Assets seized or detained? Know the remedies available under Sections 129 and 130 of the CGST Act

Remedies available to the asset owner (assessee) under Section 129 and Section 130 of CSGT Act 2017 (E-Way Bill) explained

Assets seized or detained? Know the remedies available under Sections 129 and 130 of the CGST Act
Check remedies available for the assessee under Sections 129 and 130 of CGST Act. Representational image

By Jigar Mansatta

What if your asset has been detained or seized by the Goods and Services Tax department? For every business entity, such detention and seizure bring losses which are neither bearable nor recoverable. In this article, we cover situations under which such a section can be applied by the department and what remedies are available to the assessee.

Situation under which section 129 of CGST Act, 2017 can be invoked

In the case where any person transports any goods or stores any goods while they are in transit in contravention of the provision of CGST Act, 2017 or rules made thereunder all such goods and conveyance used as a means of transport for carrying the said goods and documents relating to such goods and conveyance shall be liable to detention or seizure.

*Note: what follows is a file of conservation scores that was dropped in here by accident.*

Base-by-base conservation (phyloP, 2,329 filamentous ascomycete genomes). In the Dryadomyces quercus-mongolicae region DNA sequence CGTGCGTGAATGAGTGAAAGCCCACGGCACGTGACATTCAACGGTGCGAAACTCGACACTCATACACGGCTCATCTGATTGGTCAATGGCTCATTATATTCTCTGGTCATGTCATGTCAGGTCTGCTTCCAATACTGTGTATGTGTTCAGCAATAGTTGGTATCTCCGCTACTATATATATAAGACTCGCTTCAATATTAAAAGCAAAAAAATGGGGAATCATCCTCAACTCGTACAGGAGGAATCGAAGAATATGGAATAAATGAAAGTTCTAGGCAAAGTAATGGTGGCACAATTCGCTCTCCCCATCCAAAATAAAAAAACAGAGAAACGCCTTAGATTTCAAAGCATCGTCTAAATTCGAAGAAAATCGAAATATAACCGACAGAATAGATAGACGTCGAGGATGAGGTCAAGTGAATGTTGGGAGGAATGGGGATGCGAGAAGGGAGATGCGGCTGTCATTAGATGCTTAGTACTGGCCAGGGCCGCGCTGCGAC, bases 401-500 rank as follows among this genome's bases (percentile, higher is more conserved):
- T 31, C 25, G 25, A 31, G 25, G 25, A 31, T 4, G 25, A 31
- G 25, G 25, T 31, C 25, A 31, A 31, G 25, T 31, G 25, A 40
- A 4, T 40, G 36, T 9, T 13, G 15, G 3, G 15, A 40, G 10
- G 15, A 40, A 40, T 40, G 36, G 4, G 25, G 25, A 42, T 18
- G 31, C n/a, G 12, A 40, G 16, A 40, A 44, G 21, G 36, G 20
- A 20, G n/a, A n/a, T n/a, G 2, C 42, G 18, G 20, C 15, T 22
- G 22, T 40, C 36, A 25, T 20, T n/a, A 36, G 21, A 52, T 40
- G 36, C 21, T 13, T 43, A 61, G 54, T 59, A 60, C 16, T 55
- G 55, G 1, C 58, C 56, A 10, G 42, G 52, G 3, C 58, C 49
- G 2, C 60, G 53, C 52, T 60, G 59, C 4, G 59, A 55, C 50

The penalty for the release of such goods and conveyance will be as follows:

Order of detention or seizure on the person transporting the goods is required to be passed and opportunity of being heard shall be given to such person before determining penalty leviable on such person.

This section impacts every business entity and the penalty is determined in terms of the value of goods in cases where the owner of goods does not come forward for payment of such; points under which shelter can be taken have been determined in the later part of this article.

Situation under which section 130 can be invoked

Mainly section 130 of CGST Act, 2017 deals with supplies which are in contravention of any provisions of CGST Act, 2017 or rules made thereunder, supply of taxable commodity without applying for registration, without accounting for any goods on which he is liable to pay tax or uses any conveyance as a means of transport for carriage of goods in contravention of the provisions.

ParticularRange of Penalty
Where owner of goods come forward for payment of penalty Not lower than 100% tax payable on such goods and Not Higher Market value of goods confiscated 

Illustration: The vehicle of a person has been confiscated under section 130 of CGST Act, 2017; where the value of goods shown in the Invoice is Rs. 1,00,000 tax levied on such goods Rs. 18,000. The market value of such goods is Rs. 1,50,000.

In the above case penalty shall be levied in the range of Rs. 18,000 to Rs. 1,50,000.

This gives wide powers to assessing officers who have confiscated goods or conveyance under section 130 of CGST Act, 2017.

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Frequently asked questions 

Can sections 129 and 130 be invoked together?